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Bakunin’s Conceptions of Revolutionary Organisations and Their Role: A Study of His ‘Secret Societies’

  • Arthur Lehning

Abstract

After the failure of the Polish insurrection in 1863, Bakunin no longer believed in national liberation movements as a social and revolutionary force. From now on he advocated a social revolution on an international scale. He was of the opinion that the fall of the Second Empire would inaugurate a new 1848 and that one should be prepared for these events. His main task he saw from now on as finding revolutionaries who would work together intimately to influence the coming events and avoid the mistakes of 1848. To this end he created in 1864 in Florence a secret society, to which he soon gave international ramifications. In one way or another, such a society existed for ten years. It consisted only of those men and women who temporarily worked together with Bakunin on the basis of his programme, though remnants were left long after his death.1 These societies express rather the evolution of his ideas than the functioning of an organisation. Most of the drafts, programmes and projects Bakunin wrote for those rather ephemeral, or even non-existent, bodies are a fundamental source of his political and social ideas. They were not meant to be ideological or theoretical discourses; they reflect and are connected with his revolutionary activities for a decade.

Keywords

Social Revolution General Council Secret Society Secret Organisation International Alliance 
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Notes

  1. 2.
    A. A. Kornilov, Molodye gody Mikhaila Bakunina. Iz istorii russkogo romantizma (Moscow, 1915) pp. 195–7.Google Scholar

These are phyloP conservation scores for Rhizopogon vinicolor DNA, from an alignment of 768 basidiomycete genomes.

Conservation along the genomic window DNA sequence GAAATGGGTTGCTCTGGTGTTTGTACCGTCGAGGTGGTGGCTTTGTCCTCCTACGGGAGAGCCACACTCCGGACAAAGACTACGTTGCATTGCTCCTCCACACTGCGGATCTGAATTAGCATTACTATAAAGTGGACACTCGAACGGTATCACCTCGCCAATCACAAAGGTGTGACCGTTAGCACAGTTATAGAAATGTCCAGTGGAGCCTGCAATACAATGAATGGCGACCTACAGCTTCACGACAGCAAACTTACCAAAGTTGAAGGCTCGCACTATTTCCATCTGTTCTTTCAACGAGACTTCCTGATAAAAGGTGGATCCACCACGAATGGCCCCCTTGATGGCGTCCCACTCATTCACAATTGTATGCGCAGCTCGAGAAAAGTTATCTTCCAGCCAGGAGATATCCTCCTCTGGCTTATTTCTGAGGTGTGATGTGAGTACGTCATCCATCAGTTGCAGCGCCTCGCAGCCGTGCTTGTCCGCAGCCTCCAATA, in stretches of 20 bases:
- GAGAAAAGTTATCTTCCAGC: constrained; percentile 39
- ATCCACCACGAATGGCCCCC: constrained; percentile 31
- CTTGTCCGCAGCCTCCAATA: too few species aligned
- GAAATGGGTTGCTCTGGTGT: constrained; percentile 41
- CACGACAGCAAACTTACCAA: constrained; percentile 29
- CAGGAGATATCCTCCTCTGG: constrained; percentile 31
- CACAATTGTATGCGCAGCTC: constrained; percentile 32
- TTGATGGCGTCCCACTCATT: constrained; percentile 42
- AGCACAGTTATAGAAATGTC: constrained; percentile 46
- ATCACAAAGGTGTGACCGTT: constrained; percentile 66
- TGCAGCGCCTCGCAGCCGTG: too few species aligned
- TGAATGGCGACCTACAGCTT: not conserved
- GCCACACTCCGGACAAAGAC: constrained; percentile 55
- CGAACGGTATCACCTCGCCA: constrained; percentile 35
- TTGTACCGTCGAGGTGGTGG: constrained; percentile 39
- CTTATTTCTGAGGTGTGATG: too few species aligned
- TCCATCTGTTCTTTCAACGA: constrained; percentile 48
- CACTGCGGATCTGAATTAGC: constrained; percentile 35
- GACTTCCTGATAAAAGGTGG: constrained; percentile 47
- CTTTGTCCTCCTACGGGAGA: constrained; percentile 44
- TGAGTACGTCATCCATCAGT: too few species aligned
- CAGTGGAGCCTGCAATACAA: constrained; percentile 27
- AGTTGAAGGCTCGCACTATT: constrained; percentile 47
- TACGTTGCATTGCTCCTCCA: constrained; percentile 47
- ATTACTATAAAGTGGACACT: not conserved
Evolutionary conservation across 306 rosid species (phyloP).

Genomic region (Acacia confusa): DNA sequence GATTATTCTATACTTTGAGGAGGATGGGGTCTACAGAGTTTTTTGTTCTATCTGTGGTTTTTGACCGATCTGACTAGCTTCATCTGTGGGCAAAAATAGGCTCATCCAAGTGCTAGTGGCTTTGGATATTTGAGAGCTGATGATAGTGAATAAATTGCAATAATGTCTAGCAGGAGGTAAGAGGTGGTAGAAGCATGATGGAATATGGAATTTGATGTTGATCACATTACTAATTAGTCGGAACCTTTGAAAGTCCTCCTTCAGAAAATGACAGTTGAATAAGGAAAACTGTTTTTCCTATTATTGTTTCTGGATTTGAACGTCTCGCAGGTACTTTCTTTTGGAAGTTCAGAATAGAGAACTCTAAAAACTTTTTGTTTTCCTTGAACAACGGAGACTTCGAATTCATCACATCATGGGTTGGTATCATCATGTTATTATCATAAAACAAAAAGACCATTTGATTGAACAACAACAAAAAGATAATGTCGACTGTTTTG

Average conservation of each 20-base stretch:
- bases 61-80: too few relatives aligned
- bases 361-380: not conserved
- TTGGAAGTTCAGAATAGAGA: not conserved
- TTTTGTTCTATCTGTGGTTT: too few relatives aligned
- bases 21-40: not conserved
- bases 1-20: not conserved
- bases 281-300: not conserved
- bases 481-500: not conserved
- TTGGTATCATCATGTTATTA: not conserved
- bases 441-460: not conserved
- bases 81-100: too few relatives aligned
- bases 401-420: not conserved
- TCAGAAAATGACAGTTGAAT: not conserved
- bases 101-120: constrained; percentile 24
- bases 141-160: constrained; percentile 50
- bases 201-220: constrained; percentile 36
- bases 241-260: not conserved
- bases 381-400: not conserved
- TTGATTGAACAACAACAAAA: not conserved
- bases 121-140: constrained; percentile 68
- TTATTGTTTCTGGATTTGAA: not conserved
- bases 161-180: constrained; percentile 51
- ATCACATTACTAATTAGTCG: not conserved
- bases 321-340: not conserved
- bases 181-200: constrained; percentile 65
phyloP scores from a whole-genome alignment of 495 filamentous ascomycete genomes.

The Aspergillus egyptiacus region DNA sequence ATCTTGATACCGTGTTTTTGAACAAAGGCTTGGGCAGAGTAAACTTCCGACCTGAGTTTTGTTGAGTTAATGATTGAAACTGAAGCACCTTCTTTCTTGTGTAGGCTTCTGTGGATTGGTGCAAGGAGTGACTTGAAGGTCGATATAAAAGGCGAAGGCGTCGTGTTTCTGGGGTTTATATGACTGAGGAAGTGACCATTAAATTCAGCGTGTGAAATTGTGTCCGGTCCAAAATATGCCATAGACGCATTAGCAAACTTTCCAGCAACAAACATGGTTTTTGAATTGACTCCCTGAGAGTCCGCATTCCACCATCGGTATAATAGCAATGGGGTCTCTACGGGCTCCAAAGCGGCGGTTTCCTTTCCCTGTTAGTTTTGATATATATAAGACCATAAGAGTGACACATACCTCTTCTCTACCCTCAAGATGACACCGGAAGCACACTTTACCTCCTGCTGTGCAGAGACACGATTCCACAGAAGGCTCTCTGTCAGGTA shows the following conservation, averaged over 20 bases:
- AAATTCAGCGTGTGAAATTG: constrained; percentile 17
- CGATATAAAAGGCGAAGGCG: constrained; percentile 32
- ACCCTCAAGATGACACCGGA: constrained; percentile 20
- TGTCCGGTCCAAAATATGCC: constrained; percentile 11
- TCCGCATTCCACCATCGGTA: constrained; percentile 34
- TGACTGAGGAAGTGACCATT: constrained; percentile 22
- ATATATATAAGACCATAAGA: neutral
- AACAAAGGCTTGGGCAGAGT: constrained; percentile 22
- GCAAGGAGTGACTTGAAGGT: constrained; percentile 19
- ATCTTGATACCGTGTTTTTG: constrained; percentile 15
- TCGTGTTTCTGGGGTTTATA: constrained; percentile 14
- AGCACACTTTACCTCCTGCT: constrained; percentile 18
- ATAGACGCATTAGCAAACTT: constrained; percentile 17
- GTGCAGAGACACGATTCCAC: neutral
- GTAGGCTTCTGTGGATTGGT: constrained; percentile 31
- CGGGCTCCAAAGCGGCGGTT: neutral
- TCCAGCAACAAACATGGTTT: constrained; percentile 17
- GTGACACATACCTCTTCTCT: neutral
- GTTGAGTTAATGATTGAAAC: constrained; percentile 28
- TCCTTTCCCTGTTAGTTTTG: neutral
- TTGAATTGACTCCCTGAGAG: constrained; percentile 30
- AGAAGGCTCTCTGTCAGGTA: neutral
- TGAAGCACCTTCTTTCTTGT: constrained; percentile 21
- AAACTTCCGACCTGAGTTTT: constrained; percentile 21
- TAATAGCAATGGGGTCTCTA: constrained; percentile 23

2. 3.
    The ‘Slav Friends’, made up of a few people who shared his ideas, chiefly spokesmen of the Slovak, Croat and Slav movements. Cf. Franco Venturi, Roots of Revolution: A History of the Populist and Socialist Movements in Nineteenth Century Russia (New York, 1966) p. 55.Google Scholar
  3. 5.
    E. H. Carr, Michael Bakunin (New York, 1961) pp. 439, 456 (1st ed., London, 1938 ).Google Scholar
  4. 8.
    A. I. Herzen, ‘Bakunin i pol’skoe delo’, in ‘Byloe i dumy’, Sobranie sochineniya, xi (Moscow, 1957) 359.Google Scholar
  5. 10.
    See Arthur Lehning, From Buonarroti to Bakunin: Studies in International Socialism (Leiden, 1970) pp. 30–90.Google Scholar
  6. 12.
    Michel Bakounine, CEuvres, v (Paris, 1911) 336–8; i (Paris, 1895) 36–7, 215.Google Scholar
  7. 14.
    Elio Conti, Le Origini del socialismo a Firenze (1860–1880) (Rome, 1950) pp. 69–97.Google Scholar
  8. 15.
    M. A. Bakunin, Sobranie sochineniya i pisem 1818–1876 (Moscow, 1934) III 538–9; Carr, Michael Bakunin p. 233.Google Scholar
  9. 21.
    See in general Max Nettlau, Bakunin e l’Internazionale in Italia dal 1864 al 1872, preface by Errico Malatesta (Geneva, 1928) chaps. v-viii. Giuseppe Mazzoni (1808–80) founded in 1863, with Giuseppe Dolfi, a ‘democratic society’ in Florence, with a strongly anticlerical character.Google Scholar
  10. 30.
    Michel Bakounine, CEuvres, II (Paris, 1907) 107–8.Google Scholar
  11. 38.
    Michel Bakounine, CEuvres, III (Paris, 1908) 121; V 318–19.Google Scholar
  12. 49.
    Karl Marx, Friedrich Engels, Historisch-kritische Gesamtausgabe, 3. Abteilung: Der Briefwechsel zwischen Marx und Engels 1868–1883, iv (Berlin, 1931) 213.Google Scholar

Copyright information

© Arthur Lehning 1974

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  • Arthur Lehning

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